In the above mentioned European Patent Application a process for preparing very low density ethylene polymers in a fluidized bed is described. These ethylene polymers are classified as having a density of less than 0.91 and having a melt flow index which is preferably from 0.2 to 4.0.
The incorporation into heat shrinkable films of conventional ethylene/alpha-olefins produced by Ziegler-Natta catalyst systems is well known. Ziegler-Natta catalystic methods are commonly used throughout the polymer industry and have a long history tracing back to about 1957.
These systems are often referred to as heterogeneous since they are composed of many types of catalytic species each at different metal oxidation states and different coordination environments with ligands. Examples of Ziegler-Natta heterogeneous systems include metal halides activated by an organometallic co-catalyst, such as titanium or magnesium chlorides complexed to trialkyl aluminum and may be found in patents such as U.S. Pat. Nos. 4,302,565 and 4,302,566. Because these systems contain more than one catalytic species, they possess polymerization sites with different activities and varying abilities to incorporate comonomer into a polymer chain.
The result of such multi-site chemistry is a product with poor control of the polymer chain architecture both within the sequence of a single chain, as well as when compared to a neighbouring chain. In addition, differences in catalyst efficiency produce high molecular weight polymer at some sites and low molecular weight at others. Therefore, copolymers produced using these systems lead to polymer products which are mixtures of chains some high in comonomer and other with almost none. For example, conventional Ziegler-Natta multi-site catalysts may yield a linear ethylene/alpha-olefin copolymer having a mean comonomer percentage of 10, but with a range of 0% to 40% comonomer in individual chains. This, together with the diversity of chain lengths results in a tryl heterogeneous mixture also having a broad molecular weight distribution (MWD).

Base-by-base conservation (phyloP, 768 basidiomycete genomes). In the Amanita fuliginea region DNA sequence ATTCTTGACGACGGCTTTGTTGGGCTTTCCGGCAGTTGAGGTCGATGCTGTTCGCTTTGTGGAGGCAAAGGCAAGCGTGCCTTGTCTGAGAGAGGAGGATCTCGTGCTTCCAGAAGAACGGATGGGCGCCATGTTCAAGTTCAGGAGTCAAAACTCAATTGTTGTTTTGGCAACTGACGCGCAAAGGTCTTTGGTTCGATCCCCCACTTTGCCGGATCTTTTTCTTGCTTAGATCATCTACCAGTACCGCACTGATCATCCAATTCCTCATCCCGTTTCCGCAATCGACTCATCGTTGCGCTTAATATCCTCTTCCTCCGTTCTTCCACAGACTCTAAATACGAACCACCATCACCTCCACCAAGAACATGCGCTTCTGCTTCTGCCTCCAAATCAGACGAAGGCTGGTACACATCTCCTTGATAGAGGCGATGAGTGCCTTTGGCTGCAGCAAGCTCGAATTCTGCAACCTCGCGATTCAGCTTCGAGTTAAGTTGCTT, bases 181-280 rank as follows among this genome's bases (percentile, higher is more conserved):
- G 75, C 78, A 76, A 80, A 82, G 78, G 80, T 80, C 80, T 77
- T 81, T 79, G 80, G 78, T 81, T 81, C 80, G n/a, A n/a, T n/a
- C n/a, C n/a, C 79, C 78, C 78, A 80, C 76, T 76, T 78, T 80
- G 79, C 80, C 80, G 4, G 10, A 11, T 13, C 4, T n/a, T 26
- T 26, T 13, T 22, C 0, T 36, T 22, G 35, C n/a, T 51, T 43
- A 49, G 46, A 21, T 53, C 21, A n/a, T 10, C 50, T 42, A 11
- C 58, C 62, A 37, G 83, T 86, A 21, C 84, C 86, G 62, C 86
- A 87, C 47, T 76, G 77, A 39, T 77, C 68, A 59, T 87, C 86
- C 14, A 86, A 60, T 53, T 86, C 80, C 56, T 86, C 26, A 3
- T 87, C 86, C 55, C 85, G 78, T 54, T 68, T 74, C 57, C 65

Linear low density polyethylene (LLDPE) has enjoyed great success as a raw material choice for packaging films. The term LLDPE is generally understood to describe copolymers of ethylene and one or more other alpha olefin monomers which are polymerized at low pressure using a Ziegler-Natta catalyst to achieve a density range of about 0.915 to about 0.940. Although no clear standard exists, LLDPE polymers are often marketed in subgroups of densities such as linear medium density (LMDPE), linear low density polyethylene, linear very low density (VLDPE), or linear ultra low density polyethylene (ULDPE). These classifications are for marketing use and will vary by supplier.